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Thread: Canon 7D - soft focus when using Al Servo mode

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    Default Canon 7D - soft focus when using Al Servo mode

    Has anyone come across this problem on Canon 7D? I recently did a photo shoot of Prairie Chicken "booming" in WI, and came back with almost all soft images. I used Al Servo mode and high speed continuous drive with tripod mounted 400/f4 lens + 1/4x II TC on a sturdy tripod with IS II on. Images taken with the same setup with IS off, one-shot and single frame modes are sharp as usual. I have noticed this is the case whenever I use the al servo mode. I am wondering if it is due to operator error or a problem with the focusing system in al servo mode. I am wondering if I should send the camera for service. Thanks for your feedback.

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    BPN Member Ian Cassell's Avatar
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    Ravi, do you only have this problem in AI servo? I use my 7D with a 400/5.6 and found that I needed to do significant micro-adjust on this lens, but I had the issue in every AF mode.

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    Forum Participant John Chardine's Avatar
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    Ravi- What were the conditions like at the time of shooting? Unstable air caused by heat variation can cause shimmer and the AF will not work in these cases. This can happen for example if the sun is coming up and heating cool ground, and many other scenarios.

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    It was early in the morning w/ temps around 25-30 degrees with frost on the ground. There was some fog for 20 minutes or so when the sun came up. During that time, all the images were soft and could see the fog in the images. Otherwise, the air was clear. I didn't microadjust the lens and the TC. That could be a problem too. I have taken pictures of another bird the morning before with one-shot AF and single frame mode with the same lens/TC combo with crisper images. I have never done any microadjusting, so I can try it next time I rent the lens. Thanks for the ideas.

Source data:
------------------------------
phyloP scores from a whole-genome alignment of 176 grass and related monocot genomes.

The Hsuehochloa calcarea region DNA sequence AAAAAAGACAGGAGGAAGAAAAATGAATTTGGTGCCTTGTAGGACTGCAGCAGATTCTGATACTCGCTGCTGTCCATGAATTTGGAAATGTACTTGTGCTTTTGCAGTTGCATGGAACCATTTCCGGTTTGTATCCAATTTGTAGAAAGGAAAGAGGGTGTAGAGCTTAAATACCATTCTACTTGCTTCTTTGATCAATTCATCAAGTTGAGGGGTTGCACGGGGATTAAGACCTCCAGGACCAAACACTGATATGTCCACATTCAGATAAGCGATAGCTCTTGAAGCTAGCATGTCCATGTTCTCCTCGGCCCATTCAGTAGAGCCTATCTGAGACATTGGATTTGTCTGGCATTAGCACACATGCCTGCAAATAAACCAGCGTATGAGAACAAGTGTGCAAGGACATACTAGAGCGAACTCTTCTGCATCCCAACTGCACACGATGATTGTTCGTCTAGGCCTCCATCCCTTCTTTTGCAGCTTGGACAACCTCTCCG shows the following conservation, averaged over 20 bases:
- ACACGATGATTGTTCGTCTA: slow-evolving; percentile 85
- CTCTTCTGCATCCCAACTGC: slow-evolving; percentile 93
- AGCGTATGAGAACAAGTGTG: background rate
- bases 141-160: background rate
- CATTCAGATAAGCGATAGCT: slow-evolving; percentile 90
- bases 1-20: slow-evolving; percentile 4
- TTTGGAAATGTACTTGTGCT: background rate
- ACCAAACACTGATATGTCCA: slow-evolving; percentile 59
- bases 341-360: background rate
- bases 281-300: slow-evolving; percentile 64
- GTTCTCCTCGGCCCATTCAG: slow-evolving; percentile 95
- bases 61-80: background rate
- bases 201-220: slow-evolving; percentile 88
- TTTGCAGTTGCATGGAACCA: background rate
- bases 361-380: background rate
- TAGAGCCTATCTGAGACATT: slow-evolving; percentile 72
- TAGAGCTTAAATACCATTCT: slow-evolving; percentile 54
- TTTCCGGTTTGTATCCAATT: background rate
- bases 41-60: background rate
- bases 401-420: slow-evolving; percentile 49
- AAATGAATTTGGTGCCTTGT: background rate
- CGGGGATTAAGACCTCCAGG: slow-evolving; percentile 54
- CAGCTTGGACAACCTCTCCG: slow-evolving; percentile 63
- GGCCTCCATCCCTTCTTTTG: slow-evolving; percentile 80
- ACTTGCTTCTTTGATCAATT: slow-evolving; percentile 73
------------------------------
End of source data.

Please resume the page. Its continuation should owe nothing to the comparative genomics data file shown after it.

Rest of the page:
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    BPN Member Steve Uffman's Avatar
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    like Ian, I micro adjusted mine after comparing it to another camera..made a huge difference..and I did it on a lens by lens combo basis

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    Agree with others here regarding micro-adjust. My 7D + 600F4 IS is at +9 and 7D + 600 F4 IS + 1.4x III is at +3.

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    My 7D with 600mm f/4 was -10, huge difference after micro adjustment..

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    Forum Participant John Chardine's Avatar
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    Quote Originally Posted by Ravi Hirekatur View Post
    It was early in the morning w/ temps around 25-30 degrees with frost on the ground. There was some fog for 20 minutes or so when the sun came up. During that time, all the images were soft and could see the fog in the images. Otherwise, the air was clear. I didn't microadjust the lens and the TC. That could be a problem too. I have taken pictures of another bird the morning before with one-shot AF and single frame mode with the same lens/TC combo with crisper images. I have never done any microadjusting, so I can try it next time I rent the lens. Thanks for the ideas.
    AF micro-adjust could be the answer but Ravi implied that this happens when AI-Servo is on, so it doesn't happen all the time. If it were a AF micro-adjust issue he would see the problem all the time.

    Ravi- the conditions you describe are exactly the sort of occasion I might expect to see unstable air, shimmer, and soft images. Fog is an indication that you have air pockets whose temperatures are cold enough to be below the dew point. When the sun comes out it does not heat evenly and you will be shooting through pockets of cool and warm air. And by the way, to the naked eye the air might look perfectly clear to you but this does not mean you will not have a problem with shimmer. If you suspect a problem like this, the best way to test it is to mount your gear on a tripod and focus on a stable target like a tree trunk or fence post some distance away. Turn on Live view and set to maximum magnification and have a look. Shimmer/unstable air will cause the Live view image to shift in and out of focus completely on its own. The degree of shimmer problem depends on the amount of air you shoot through so take a look at your images and see of the closer ones are better than the ones farther away.